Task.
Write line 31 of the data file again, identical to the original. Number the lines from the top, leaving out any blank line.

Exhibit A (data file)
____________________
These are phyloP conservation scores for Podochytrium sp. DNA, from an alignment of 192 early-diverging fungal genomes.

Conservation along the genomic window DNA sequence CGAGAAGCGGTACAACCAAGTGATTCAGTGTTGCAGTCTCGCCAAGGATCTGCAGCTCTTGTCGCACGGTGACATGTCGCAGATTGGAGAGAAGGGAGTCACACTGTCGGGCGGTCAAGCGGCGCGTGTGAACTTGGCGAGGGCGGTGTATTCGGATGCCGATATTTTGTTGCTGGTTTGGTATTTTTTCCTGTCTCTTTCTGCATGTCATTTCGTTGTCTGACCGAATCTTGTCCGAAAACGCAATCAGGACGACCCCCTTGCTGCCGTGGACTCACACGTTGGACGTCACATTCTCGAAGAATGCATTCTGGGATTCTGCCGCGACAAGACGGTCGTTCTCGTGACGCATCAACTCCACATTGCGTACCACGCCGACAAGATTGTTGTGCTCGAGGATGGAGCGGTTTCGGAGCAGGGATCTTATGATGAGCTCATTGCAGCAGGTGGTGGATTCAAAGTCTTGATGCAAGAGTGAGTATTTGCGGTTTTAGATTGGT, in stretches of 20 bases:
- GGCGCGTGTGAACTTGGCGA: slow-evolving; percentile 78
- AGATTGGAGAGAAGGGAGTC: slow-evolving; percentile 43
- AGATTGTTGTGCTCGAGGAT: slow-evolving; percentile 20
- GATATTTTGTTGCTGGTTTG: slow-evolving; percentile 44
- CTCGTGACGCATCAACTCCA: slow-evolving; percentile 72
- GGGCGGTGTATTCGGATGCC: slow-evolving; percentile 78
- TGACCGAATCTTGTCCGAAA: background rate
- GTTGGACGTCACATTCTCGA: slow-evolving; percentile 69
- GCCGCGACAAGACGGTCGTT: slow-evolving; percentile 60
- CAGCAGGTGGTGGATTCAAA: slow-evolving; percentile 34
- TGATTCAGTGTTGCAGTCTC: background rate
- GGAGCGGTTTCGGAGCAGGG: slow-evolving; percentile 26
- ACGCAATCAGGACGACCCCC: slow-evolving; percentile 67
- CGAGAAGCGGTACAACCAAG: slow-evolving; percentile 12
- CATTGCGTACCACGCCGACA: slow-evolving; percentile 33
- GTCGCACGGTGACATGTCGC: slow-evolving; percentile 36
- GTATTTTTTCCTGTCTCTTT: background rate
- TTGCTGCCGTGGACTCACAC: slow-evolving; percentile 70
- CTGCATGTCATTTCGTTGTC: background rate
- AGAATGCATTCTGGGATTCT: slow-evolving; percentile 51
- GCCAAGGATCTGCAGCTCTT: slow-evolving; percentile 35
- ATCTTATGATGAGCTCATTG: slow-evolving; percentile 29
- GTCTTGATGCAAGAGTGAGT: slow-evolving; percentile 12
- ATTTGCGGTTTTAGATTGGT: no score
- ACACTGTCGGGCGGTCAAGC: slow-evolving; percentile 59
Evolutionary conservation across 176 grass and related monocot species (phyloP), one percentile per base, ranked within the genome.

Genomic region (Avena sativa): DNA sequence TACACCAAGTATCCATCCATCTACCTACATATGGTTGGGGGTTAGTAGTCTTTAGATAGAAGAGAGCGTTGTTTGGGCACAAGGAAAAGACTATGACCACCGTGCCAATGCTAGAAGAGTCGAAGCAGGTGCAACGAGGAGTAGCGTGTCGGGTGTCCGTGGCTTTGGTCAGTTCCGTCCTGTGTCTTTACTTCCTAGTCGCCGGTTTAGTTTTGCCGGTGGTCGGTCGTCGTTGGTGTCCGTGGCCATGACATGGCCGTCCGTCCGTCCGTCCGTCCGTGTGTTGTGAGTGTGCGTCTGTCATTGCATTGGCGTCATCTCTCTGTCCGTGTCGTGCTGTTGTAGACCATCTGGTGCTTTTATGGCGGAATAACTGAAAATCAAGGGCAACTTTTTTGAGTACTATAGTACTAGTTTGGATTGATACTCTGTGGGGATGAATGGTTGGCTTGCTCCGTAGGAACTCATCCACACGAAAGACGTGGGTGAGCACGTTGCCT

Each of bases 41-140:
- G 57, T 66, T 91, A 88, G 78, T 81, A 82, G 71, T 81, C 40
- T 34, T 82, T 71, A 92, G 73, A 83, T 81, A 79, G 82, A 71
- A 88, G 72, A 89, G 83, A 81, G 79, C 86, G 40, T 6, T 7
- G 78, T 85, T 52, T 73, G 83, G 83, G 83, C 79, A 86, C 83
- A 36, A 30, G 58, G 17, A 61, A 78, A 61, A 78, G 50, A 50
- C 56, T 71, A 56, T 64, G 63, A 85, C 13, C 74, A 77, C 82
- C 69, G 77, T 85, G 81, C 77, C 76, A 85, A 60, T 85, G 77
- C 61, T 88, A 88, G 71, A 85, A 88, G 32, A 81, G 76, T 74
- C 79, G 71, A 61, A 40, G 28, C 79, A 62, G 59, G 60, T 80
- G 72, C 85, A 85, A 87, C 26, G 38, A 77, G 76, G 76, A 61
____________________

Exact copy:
- G 57, T 66, T 91, A 88, G 78, T 81, A 82, G 71, T 81, C 40